Indra nudged open the door and stumbled over the threshold, removing her boots as she went. She breathed a contented sigh as the fresh air hit her toes, stifled by leather for hours. Then she crossed the room as she took off her belt with sword and scabbard, then tossed off her green surcoat and peeled off the long-sleeved white kameez tunic, bringing her down to the bare essentials of a red-brown midriff choli top and a pair of loose white salwaar pants, the front hems of which she buttoned to the waist to shorten them. She left a trail of the sand-dusted, sweaty clothes behind her and plopped onto her bed, for a moment breathing deeply with her face pressed into the pillow that was cool with the house's shade.

He understood my directions, I think. I'm sure he did, it was simple enough.

She huffed a sigh to clear her head as she turned onto her back, closed her eyes, and tried to concentrate on the soft caresses of breeze that wafted in through her open window—the way it gently tousled her dark brown hair…

"After you turn at the end, you'll see it not far off, it's a dark brown goat." It might look more black in the shade, but I'm sure he'll know.

She chuckled harshly as she clutched her hair and muttered, "And this is why I like to finish my tasks before leaving my shift!"

Goni's prize goat, which had a conceited streak of independence, had broken loose again. Indra had found the goat and was in pursuit when a hand fell on her shoulder and halted her—her replacement had come; her shift was over. It was nothing to fret about whatsoever. And yet she could not get it out of her head. Turning to lay on her side, she tried to concentrate on her breathing—the soft sound it made as it shushed in and out.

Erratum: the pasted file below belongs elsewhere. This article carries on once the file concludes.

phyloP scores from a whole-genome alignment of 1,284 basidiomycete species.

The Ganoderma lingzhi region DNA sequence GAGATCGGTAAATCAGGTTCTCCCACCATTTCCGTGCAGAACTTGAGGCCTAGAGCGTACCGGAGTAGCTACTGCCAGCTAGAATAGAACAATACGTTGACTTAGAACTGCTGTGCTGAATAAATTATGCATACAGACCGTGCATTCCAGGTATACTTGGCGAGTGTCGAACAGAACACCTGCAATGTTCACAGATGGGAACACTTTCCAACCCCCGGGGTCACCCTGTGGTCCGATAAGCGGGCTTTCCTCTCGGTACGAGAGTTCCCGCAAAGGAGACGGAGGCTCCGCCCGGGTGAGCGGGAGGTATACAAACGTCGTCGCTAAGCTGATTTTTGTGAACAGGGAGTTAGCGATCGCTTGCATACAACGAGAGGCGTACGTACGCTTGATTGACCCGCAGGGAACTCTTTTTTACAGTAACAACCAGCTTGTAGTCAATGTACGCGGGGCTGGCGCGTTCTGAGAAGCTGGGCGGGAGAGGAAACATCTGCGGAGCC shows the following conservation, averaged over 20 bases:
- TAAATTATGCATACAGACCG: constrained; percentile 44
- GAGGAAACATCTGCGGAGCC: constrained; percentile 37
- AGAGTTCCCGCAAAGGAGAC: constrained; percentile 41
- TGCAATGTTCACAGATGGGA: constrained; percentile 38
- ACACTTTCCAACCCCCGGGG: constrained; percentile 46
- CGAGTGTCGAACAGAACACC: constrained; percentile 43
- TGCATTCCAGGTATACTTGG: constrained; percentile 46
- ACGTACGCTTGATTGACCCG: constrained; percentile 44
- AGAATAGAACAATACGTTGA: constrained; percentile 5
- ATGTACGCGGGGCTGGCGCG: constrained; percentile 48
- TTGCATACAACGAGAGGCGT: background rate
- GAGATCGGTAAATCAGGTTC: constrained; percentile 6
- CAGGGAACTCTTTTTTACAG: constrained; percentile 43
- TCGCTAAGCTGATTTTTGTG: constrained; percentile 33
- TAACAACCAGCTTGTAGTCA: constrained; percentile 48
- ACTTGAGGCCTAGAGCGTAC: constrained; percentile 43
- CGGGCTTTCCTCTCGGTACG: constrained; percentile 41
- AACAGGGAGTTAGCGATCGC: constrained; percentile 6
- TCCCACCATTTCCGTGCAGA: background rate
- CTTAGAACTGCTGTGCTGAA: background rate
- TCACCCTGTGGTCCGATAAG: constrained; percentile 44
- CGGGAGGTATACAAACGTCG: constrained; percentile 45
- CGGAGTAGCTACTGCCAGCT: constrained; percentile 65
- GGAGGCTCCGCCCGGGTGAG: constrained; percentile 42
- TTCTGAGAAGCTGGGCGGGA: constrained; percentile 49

I should help Goni repair his fence tomorrow. I might forget, though. I should write a reminder and leave it… She drummed her fingers. No, not getting up. What next? She surfaced a song into her mind, her favorite song that was usually played and sung during the harvest festival. It made her picture the village square at night alight with torches, the band playing, the people dancing. She remembered last year's festival when she decided to wear a skirt without arguing about it with her parents. After being so accustomed to wearing pants for her daily work, wearing a skirt felt awkward, especially when her neighbors remarked on it. "Indra, a skirt today! You must be very excited for the festival!" they had said, along with, "It's so strange seeing you without your uniform. You look so nice!" She never knew how to respond. In fact, she felt certain that she did not look quite so nice in a skirt. Most other women in the village—especially those matching Indra's unmarried age of seventeen—would grow their hair long in spite of the desert heat and in spite of any inconvenience to their work, and skirts looked natural and becoming on them. Indra was convinced that wearing a skirt herself—with her more practical but not as charming short hair—was like trying to make a silk slipper from a sow's ear. Though she had to admit: after the initial awkwardness, a skirt was refreshing.

Indra shook her head and sat up with a growl. Her thoughts had begun to take her in so deeply that for a moment she forgot it was not the harvest festival but the height of summer, that her parents were not there to argue with, but were working at the palace, and that she had no reason to feel awkward and uncomfortable because she was alone in her house wearing pants. It was times like these—when she could not clear out her mind—that she wondered if Commander Ahnir's advice to her was right: "When the other young women go off duty, they change out of their work uniforms, dress up in their skirts and saris, and leave their houses to visit and play games. Maybe if you weren't alone with your thoughts so much, you could relax more easily."